And if you’re a regular computer user – defend your PC with up-to-date security software and patches to reduce the chances of it being hijacked into a botnet for the purposes of bombarding innocent sites with a DDoS attack.
In case I need to repeat it, don’t ever pay blackmailers. You’re just making the internet a less safe place for the rest of us if you do.
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2 comments on “More websites hit by Armada Collective DDoS blackmail attacks, but won’t pay up”
It's true that it doesn't equate to compromised hosts. But it is also true that it can be used in some kinds of attacks that do lead to a compromised host (or attempt to).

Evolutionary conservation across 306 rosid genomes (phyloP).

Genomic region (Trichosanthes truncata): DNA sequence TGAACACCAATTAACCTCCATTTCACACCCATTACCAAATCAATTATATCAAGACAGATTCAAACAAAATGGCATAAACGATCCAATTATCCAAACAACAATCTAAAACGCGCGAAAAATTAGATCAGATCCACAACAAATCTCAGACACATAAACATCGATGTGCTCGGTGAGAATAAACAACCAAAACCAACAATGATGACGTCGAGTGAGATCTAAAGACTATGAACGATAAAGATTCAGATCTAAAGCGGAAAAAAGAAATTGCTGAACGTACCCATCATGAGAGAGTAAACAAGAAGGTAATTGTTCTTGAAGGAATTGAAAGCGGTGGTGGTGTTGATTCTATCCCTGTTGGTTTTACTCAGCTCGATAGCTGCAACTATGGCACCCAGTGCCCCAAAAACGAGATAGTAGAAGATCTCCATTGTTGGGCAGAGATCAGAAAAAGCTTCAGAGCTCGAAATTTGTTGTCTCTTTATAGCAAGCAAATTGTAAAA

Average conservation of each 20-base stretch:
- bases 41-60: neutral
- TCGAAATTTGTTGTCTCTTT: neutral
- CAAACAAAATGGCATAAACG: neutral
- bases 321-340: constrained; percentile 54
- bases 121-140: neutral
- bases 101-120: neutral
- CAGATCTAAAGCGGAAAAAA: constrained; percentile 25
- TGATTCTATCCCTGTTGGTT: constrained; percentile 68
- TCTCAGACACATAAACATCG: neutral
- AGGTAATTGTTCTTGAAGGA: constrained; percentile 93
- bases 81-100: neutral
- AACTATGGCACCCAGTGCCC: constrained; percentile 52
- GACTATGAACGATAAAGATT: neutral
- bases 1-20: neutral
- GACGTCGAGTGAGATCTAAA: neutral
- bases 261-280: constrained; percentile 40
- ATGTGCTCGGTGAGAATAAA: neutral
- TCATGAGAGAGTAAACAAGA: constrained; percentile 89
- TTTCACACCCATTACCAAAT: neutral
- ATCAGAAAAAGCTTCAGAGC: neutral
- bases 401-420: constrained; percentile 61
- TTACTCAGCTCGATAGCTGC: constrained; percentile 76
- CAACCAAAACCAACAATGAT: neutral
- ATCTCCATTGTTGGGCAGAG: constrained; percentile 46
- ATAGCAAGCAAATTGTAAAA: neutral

As for DDoS attacks, and to those who don't know, it is distributed denial of service, which means it is many hosts bombarding the target, rather than a single attacking host launching the attack. Depending on what kind of attack, it can cause a service to crash or a server to reboot, but in those cases it could just as well be a regular DoS attack. But they also fill the connection tables (for a somewhat simplified example) that prevents the victim host from communicating with legit hosts.
As for this website, it is interesting but it seems that ever since you've changed hosts, there is more latency (haven't investigated it though). Sometimes there are timeouts and I have to try again.
If I may take this opportunity to remind people that even if you think "you have nothing of value" on a machine connected to the public network, your network connection is of value to criminals engaging in a DDoS. If you don't keep your computer up to date and secure, it will be used by criminals.